Archive for Arc Jacksonville

Time is Ticking

hour-glassTime is ticking….

May 23 is the end of the school year and the end of the only life CJ has ever known since he was four years old.

May 23. In case you were wondering, it is just over five months away.

This terrifies me. There’s no blueprint. There’s no official plan. There’s no more track of upward and outward. In fact, unless I figure something out, it’s basically the opposite. What happens next? What are our short term goals? What are our long term goals? What are the backup plans? What does CJ’s future look like after he ages out of the school system?

Nothing has ever terrified me more.

He really (really, really) wants to go back to “college” . He attended one of Arc Jacksonville’s Summer Experience four week sessions last summer. He was out and living large, without mom or coming home each day, and with an invisible army of support behind him, he was making it happen. Yeah, that sounds like college.

He might be able to go to both sessions this summer. College x 2. And after that…? After that, it is all me, all the time. Me with CJ at home. Me without the daily break for both of us. Me without the system support to help me help CJ make sense of his changing world. I had one friend describe it as being CJ’s the cruise director on the Good Ship Nowhere to Go. That is NOT what I signed up for. I would be miserable. He would be miserable. What 22 year old wants to hang out with his mom all day every day?

Is there help? Yes. Are there other services? Yes. But there’s no framework of the school system to help me sort it out. It is once again a labyrinth filled with flaming hoops to jump through, over and over.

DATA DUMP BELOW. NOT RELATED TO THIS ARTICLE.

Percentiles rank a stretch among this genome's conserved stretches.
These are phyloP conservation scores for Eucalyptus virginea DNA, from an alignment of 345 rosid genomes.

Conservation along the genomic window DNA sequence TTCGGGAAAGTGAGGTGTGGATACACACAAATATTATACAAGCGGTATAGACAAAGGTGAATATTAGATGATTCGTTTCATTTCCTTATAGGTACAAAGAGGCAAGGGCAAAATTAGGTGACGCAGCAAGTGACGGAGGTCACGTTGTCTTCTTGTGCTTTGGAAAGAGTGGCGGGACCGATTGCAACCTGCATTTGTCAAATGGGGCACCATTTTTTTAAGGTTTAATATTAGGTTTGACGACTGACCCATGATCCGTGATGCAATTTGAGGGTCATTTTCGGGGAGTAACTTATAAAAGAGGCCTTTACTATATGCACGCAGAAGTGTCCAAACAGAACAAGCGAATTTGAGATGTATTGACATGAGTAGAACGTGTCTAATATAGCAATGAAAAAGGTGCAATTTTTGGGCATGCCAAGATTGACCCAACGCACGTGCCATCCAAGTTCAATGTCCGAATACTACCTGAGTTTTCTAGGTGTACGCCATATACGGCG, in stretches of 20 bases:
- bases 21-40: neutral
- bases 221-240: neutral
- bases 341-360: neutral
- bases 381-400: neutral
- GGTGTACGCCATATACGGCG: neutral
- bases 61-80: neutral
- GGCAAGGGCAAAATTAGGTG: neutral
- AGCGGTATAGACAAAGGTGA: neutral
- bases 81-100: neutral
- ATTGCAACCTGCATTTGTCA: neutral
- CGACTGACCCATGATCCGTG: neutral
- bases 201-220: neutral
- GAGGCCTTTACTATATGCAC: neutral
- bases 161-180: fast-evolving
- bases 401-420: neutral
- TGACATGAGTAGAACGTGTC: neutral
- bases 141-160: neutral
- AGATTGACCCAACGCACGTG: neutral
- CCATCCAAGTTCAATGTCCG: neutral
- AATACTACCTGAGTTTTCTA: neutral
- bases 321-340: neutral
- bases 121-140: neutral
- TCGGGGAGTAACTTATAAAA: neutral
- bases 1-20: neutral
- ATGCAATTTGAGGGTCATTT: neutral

What about a job, you say? What about putting all these life skills and experiences of CJ’s out there in the community where he can keep growing and contributing? Right. There’s the Vocational Rehabilitation, which is part of the DOE. They work with people with disabilities to help them find jobs and provide support. Sounds great, right? In reality, they are overworked, underpaid state employees doing their best with limited resources. Like so many services since we started this journey, the squeaky wheel gets the oil. Guess who gets to spend the day squeaking now? And the nicer the squeaky wheel, the faster, sometimes. It’s a delicate balance between pleading and demanding, and most day’s I favor the latter.

CJ’s school has a program where he goes to “work” at local businesses for a few hours each day. The school provides transportation and someone to go with him and coach him. He has worked at a YMCA, Goodwill, a grocery store and several restaurants. He has enjoyed almost all of them. He loves to feel useful. Don’t we all?